Cyril Ramaphosa’s choices, constraints and the question of trust
We repeatedly see the ANC speaking with voices contradicting one another, most notably in utterances of President Cyril Ramaphosa, compared with those of ANC Secretary General Ace Magashule. Diversity can be healthy, where it does not mean divisiveness. Likewise, the President needs to be unambiguous on important issues and not leave other leaders vulnerable, as is happening with Minister Lindiwe Sisulu over the severing of diplomatic relations with Israel.
This article first appeared on Creamer Media’s website: polity.org.za
For some time, it has been clear that the ANC operates with at least two contesting centres of power. On the one hand, there is that centred around ANC and State President, Cyril Ramaphosa, and on the other concentrated around ANC Secretary General (SG) Ace Magashule.
Ramaphosa relies on a base among a narrow majority of the ANC leadership but also on his position as head of state. It may be that his period in these presidencies has increased his support, but it is also possible that it has decreased. There is considerable instability in the ANC, as loyalties shift with changes in fortune of one or other player in relation to factors, that often have little bearing on political questions of concern to the electorate.
Ramaphosa also relies on forces outside of the ANC. Some, like business and certain professional organisations, see him producing stability after a period of turmoil under former President Jacob Zuma. They have definite expectations of Ramaphosa in terms of policy development and the cleaning up of the state. These expectations, or the confidence they have in him, derives partly from his having been in business. But his business supporters and what is referred to as “market sentiment” are not always attuned to the organisational challenges that Ramaphosa faces and may not be fully aware of the odds facing his presidencies.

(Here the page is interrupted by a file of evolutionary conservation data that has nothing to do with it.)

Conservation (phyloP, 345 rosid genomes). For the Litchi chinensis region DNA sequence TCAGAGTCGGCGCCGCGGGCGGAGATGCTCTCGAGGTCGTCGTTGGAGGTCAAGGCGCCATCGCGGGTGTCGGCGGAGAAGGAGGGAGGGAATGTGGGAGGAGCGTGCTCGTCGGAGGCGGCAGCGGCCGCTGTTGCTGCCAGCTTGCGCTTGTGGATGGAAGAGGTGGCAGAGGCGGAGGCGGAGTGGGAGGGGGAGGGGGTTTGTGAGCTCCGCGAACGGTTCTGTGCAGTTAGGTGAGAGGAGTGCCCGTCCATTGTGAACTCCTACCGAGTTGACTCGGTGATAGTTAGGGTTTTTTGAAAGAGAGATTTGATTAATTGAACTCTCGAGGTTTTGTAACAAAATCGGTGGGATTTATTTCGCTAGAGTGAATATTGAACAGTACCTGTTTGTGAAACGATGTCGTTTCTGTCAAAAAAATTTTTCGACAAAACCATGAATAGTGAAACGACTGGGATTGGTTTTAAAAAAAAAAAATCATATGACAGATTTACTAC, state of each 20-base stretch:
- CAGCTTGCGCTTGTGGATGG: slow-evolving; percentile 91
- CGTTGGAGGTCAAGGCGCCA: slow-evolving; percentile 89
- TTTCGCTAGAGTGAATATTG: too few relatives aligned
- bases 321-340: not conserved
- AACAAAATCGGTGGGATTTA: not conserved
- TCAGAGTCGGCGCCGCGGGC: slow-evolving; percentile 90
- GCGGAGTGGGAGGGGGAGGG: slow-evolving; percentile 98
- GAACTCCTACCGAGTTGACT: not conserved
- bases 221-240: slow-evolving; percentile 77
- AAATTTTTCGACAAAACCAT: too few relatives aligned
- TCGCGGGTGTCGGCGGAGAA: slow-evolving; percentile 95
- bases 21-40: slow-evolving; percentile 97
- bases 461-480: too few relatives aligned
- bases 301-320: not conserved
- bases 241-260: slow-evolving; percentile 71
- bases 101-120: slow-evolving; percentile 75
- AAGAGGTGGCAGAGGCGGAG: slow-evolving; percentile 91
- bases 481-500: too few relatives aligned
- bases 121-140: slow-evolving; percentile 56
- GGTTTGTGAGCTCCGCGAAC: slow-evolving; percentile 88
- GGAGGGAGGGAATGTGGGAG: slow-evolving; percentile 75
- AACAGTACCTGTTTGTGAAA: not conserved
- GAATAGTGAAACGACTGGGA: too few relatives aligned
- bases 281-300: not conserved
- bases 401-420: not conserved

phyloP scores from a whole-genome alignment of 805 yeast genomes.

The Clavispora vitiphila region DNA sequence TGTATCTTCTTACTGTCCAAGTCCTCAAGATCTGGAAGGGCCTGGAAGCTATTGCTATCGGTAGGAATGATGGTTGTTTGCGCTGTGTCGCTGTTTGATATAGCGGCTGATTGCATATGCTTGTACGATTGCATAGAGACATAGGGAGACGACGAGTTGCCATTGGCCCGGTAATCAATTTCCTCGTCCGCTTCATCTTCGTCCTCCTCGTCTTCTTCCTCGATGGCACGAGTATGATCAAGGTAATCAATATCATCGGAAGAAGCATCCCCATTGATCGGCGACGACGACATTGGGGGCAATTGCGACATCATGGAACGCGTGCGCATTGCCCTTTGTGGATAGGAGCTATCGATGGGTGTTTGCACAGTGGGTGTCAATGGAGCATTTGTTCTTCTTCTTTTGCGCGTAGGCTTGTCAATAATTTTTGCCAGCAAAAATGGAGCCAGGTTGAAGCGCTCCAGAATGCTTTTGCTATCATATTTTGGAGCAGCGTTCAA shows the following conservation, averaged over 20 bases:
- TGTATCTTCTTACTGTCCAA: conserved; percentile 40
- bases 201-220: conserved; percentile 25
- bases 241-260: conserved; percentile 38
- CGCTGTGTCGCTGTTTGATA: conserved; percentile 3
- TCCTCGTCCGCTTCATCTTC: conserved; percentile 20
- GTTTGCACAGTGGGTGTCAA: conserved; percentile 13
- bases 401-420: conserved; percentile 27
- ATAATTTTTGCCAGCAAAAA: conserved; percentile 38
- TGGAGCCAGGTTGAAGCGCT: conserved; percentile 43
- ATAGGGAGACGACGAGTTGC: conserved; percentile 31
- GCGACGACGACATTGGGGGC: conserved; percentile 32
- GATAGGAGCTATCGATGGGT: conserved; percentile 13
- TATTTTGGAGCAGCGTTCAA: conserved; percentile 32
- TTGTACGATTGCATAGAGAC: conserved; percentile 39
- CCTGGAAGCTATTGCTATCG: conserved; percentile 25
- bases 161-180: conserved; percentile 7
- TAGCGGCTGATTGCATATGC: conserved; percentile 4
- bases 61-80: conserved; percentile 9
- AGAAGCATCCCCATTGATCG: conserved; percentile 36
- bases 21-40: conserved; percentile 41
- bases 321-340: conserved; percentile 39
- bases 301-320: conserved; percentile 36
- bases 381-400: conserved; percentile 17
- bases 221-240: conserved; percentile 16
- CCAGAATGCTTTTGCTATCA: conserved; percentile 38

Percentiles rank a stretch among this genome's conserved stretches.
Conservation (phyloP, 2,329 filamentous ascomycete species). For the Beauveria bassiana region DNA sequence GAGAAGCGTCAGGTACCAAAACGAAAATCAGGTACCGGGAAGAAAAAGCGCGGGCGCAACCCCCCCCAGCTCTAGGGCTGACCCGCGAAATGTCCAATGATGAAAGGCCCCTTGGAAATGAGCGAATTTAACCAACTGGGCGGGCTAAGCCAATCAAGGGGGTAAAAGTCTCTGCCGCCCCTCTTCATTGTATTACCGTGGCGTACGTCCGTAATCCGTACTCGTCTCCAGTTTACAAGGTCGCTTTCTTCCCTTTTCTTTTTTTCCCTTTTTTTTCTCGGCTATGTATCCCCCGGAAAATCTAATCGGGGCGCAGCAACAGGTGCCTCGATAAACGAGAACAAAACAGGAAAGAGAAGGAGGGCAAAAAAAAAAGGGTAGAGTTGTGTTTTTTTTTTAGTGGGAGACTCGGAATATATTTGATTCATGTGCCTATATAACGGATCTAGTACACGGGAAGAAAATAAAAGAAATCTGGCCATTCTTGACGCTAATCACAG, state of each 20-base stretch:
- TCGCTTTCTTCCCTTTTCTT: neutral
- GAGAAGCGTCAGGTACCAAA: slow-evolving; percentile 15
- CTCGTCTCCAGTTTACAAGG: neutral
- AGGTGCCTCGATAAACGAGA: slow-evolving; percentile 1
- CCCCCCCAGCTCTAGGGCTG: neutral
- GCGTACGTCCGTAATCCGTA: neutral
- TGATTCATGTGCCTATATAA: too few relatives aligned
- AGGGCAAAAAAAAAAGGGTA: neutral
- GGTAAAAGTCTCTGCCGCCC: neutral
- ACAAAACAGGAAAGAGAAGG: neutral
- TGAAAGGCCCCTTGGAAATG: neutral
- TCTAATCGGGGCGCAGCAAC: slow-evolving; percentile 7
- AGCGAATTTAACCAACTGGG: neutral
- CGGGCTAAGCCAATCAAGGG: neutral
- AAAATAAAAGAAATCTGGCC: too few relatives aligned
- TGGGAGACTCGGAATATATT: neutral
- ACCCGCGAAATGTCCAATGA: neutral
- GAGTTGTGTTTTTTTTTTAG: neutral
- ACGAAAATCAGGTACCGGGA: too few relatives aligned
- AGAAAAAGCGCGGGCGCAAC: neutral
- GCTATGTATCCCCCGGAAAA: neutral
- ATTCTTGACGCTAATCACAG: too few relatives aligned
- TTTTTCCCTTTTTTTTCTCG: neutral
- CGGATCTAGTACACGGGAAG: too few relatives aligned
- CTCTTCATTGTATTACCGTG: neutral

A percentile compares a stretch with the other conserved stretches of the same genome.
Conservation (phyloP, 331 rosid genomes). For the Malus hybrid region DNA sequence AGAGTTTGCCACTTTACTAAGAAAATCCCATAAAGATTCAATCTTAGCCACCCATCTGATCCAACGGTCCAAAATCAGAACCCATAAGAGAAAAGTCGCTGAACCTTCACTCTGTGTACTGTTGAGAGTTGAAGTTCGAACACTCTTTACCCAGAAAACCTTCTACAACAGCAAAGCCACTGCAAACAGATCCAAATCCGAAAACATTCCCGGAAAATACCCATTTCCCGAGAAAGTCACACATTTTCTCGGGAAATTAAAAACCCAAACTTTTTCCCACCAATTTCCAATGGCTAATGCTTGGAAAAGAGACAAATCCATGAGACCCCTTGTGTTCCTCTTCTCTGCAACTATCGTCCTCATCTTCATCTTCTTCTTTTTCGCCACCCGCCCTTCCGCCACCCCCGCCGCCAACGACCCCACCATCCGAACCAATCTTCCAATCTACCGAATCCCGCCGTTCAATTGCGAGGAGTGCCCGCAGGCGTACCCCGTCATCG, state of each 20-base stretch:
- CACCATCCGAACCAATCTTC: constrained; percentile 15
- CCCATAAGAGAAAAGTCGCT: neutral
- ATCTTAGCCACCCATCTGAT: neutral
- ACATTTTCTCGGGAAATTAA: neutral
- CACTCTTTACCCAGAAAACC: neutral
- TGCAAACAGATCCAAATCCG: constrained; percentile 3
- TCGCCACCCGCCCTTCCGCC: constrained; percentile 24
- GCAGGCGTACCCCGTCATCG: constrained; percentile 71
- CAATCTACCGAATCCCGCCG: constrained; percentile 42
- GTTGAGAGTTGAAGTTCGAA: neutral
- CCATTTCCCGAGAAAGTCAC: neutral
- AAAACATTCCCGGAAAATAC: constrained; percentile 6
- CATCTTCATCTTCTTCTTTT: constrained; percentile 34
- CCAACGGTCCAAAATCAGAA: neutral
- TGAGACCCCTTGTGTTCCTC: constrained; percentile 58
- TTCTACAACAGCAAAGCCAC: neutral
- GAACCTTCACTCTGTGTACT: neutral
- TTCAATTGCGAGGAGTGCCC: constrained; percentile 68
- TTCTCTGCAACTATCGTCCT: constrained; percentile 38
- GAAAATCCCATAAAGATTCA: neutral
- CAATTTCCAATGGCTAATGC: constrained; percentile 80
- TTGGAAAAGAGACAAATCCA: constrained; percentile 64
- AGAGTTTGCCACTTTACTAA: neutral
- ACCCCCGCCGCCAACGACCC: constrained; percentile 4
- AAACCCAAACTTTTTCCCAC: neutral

Insofar as Ramaphosa relies on some powerful allies to clean up the state, he has been able to remove some of his enemies who have engaged in state capture and other forms of irregularity. This has happened in some of the state-owned enterprises, SARS and the NPA, with the installation of people who carry out their duties with integrity.
The problem is that some of those who have already fallen under suspicion are also allies of Ramaphosa. Close allies like ANC Chair and Minister Gwede Mantashe and some individuals who were playing a prominent role in ANC parliamentary politics, and allied to Ramaphosa, like Vincent Smith, have allegedly received bribes and we do not know who else may fall under scrutiny if the clean-up takes its course.
Ramaphosa’s base within the ANC has never been more than a slim majority, and that majority is unstable. Some may well have sensed that they will fall under scrutiny and are readying themselves to change or have switched sides.
In this situation, one needs consistent and dependable leadership. One of the perils that his strongest allies encounter is that they face fierce attacks. Minister of Public Enterprises, Pravin Gordhan experienced racist and defamatory confrontations over the “clean up” from the EFF outside the State Capture Commission. The ANC and Ramaphosa himself did not rush to his defence, taking almost a week before he and Jackson Mthembu defended him.